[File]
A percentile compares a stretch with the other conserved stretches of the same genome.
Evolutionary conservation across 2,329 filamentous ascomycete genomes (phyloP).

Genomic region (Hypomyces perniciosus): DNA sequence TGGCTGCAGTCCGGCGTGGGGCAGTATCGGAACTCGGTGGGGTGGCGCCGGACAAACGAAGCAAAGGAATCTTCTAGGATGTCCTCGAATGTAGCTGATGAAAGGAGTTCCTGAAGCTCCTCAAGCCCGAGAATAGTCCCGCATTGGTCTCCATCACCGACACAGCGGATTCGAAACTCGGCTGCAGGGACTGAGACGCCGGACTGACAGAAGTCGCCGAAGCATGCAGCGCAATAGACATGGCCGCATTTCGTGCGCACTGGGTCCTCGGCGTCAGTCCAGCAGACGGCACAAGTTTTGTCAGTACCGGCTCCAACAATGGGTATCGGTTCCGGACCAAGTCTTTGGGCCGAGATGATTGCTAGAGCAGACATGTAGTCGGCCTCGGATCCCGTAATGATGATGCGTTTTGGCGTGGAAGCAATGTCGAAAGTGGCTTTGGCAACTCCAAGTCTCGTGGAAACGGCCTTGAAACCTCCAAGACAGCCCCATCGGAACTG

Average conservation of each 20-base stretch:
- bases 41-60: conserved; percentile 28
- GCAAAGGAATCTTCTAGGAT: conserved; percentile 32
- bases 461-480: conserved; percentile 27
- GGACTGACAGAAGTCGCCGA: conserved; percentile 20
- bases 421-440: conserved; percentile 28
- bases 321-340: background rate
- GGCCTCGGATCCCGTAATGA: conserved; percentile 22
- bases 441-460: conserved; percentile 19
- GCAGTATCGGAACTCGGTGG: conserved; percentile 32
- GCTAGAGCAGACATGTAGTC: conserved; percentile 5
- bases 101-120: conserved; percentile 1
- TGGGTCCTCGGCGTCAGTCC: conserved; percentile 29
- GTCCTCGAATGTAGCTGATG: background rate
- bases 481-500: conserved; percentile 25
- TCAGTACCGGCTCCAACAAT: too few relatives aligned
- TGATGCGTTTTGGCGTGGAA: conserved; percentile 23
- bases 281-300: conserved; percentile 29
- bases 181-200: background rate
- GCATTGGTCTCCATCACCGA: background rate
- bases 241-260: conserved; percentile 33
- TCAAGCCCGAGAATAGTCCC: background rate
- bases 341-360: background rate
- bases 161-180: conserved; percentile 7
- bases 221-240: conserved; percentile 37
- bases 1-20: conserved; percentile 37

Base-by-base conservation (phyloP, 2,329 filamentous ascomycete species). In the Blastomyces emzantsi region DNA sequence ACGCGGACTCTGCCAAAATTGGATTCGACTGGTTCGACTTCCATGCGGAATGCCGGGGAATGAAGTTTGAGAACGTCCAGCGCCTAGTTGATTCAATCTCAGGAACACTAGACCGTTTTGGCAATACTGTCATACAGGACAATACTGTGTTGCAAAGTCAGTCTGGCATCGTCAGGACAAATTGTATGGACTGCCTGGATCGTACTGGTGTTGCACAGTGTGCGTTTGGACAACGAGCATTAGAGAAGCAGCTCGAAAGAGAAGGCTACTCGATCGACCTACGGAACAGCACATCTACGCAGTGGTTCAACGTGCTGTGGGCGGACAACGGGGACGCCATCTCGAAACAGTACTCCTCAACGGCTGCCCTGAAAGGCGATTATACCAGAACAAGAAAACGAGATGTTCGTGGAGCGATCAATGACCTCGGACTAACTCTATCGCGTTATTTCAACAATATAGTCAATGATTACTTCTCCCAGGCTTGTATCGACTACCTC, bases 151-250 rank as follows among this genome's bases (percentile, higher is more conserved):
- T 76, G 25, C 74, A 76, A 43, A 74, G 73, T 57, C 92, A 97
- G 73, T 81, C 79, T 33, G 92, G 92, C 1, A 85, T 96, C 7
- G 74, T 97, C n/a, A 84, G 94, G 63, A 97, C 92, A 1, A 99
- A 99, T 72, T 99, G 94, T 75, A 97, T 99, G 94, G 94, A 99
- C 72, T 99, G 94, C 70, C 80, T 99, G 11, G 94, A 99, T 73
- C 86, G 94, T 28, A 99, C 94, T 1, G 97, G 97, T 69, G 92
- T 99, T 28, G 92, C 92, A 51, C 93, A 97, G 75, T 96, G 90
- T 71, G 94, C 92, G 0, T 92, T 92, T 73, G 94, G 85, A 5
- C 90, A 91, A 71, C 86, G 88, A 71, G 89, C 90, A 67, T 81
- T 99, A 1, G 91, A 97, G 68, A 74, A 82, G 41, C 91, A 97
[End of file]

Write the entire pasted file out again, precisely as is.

A percentile compares a stretch with the other conserved stretches of the same genome.
Evolutionary conservation across 2,329 filamentous ascomycete genomes (phyloP).

Genomic region (Hypomyces perniciosus): DNA sequence TGGCTGCAGTCCGGCGTGGGGCAGTATCGGAACTCGGTGGGGTGGCGCCGGACAAACGAAGCAAAGGAATCTTCTAGGATGTCCTCGAATGTAGCTGATGAAAGGAGTTCCTGAAGCTCCTCAAGCCCGAGAATAGTCCCGCATTGGTCTCCATCACCGACACAGCGGATTCGAAACTCGGCTGCAGGGACTGAGACGCCGGACTGACAGAAGTCGCCGAAGCATGCAGCGCAATAGACATGGCCGCATTTCGTGCGCACTGGGTCCTCGGCGTCAGTCCAGCAGACGGCACAAGTTTTGTCAGTACCGGCTCCAACAATGGGTATCGGTTCCGGACCAAGTCTTTGGGCCGAGATGATTGCTAGAGCAGACATGTAGTCGGCCTCGGATCCCGTAATGATGATGCGTTTTGGCGTGGAAGCAATGTCGAAAGTGGCTTTGGCAACTCCAAGTCTCGTGGAAACGGCCTTGAAACCTCCAAGACAGCCCCATCGGAACTG

Average conservation of each 20-base stretch:
- bases 41-60: conserved; percentile 28
- GCAAAGGAATCTTCTAGGAT: conserved; percentile 32
- bases 461-480: conserved; percentile 27
- GGACTGACAGAAGTCGCCGA: conserved; percentile 20
- bases 421-440: conserved; percentile 28
- bases 321-340: background rate
- GGCCTCGGATCCCGTAATGA: conserved; percentile 22
- bases 441-460: conserved; percentile 19
- GCAGTATCGGAACTCGGTGG: conserved; percentile 32
- GCTAGAGCAGACATGTAGTC: conserved; percentile 5
- bases 101-120: conserved; percentile 1
- TGGGTCCTCGGCGTCAGTCC: conserved; percentile 29
- GTCCTCGAATGTAGCTGATG: background rate
- bases 481-500: conserved; percentile 25
- TCAGTACCGGCTCCAACAAT: too few relatives aligned
- TGATGCGTTTTGGCGTGGAA: conserved; percentile 23
- bases 281-300: conserved; percentile 29
- bases 181-200: background rate
- GCATTGGTCTCCATCACCGA: background rate
- bases 241-260: conserved; percentile 33
- TCAAGCCCGAGAATAGTCCC: background rate
- bases 341-360: background rate
- bases 161-180: conserved; percentile 7
- bases 221-240: conserved; percentile 37
- bases 1-20: conserved; percentile 37

Base-by-base conservation (phyloP, 2,329 filamentous ascomycete species). In the Blastomyces emzantsi region DNA sequence ACGCGGACTCTGCCAAAATTGGATTCGACTGGTTCGACTTCCATGCGGAATGCCGGGGAATGAAGTTTGAGAACGTCCAGCGCCTAGTTGATTCAATCTCAGGAACACTAGACCGTTTTGGCAATACTGTCATACAGGACAATACTGTGTTGCAAAGTCAGTCTGGCATCGTCAGGACAAATTGTATGGACTGCCTGGATCGTACTGGTGTTGCACAGTGTGCGTTTGGACAACGAGCATTAGAGAAGCAGCTCGAAAGAGAAGGCTACTCGATCGACCTACGGAACAGCACATCTACGCAGTGGTTCAACGTGCTGTGGGCGGACAACGGGGACGCCATCTCGAAACAGTACTCCTCAACGGCTGCCCTGAAAGGCGATTATACCAGAACAAGAAAACGAGATGTTCGTGGAGCGATCAATGACCTCGGACTAACTCTATCGCGTTATTTCAACAATATAGTCAATGATTACTTCTCCCAGGCTTGTATCGACTACCTC, bases 151-250 rank as follows among this genome's bases (percentile, higher is more conserved):
- T 76, G 25, C 74, A 76, A 43, A 74, G 73, T 57, C 92, A 97
- G 73, T 81, C 79, T 33, G 92, G 92, C 1, A 85, T 96, C 7
- G 74, T 97, C n/a, A 84, G 94, G 63, A 97, C 92, A 1, A 99
- A 99, T 72, T 99, G 94, T 75, A 97, T 99, G 94, G 94, A 99
- C 72, T 99, G 94, C 70, C 80, T 99, G 11, G 94, A 99, T 73
- C 86, G 94, T 28, A 99, C 94, T 1, G 97, G 97, T 69, G 92
- T 99, T 28, G 92, C 92, A 51, C 93, A 97, G 75, T 96, G 90
- T 71, G 94, C 92, G 0, T 92, T 92, T 73, G 94, G 85, A 5
- C 90, A 91, A 71, C 86, G 88, A 71, G 89, C 90, A 67, T 81
- T 99, A 1, G 91, A 97, G 68, A 74, A 82, G 41, C 91, A 97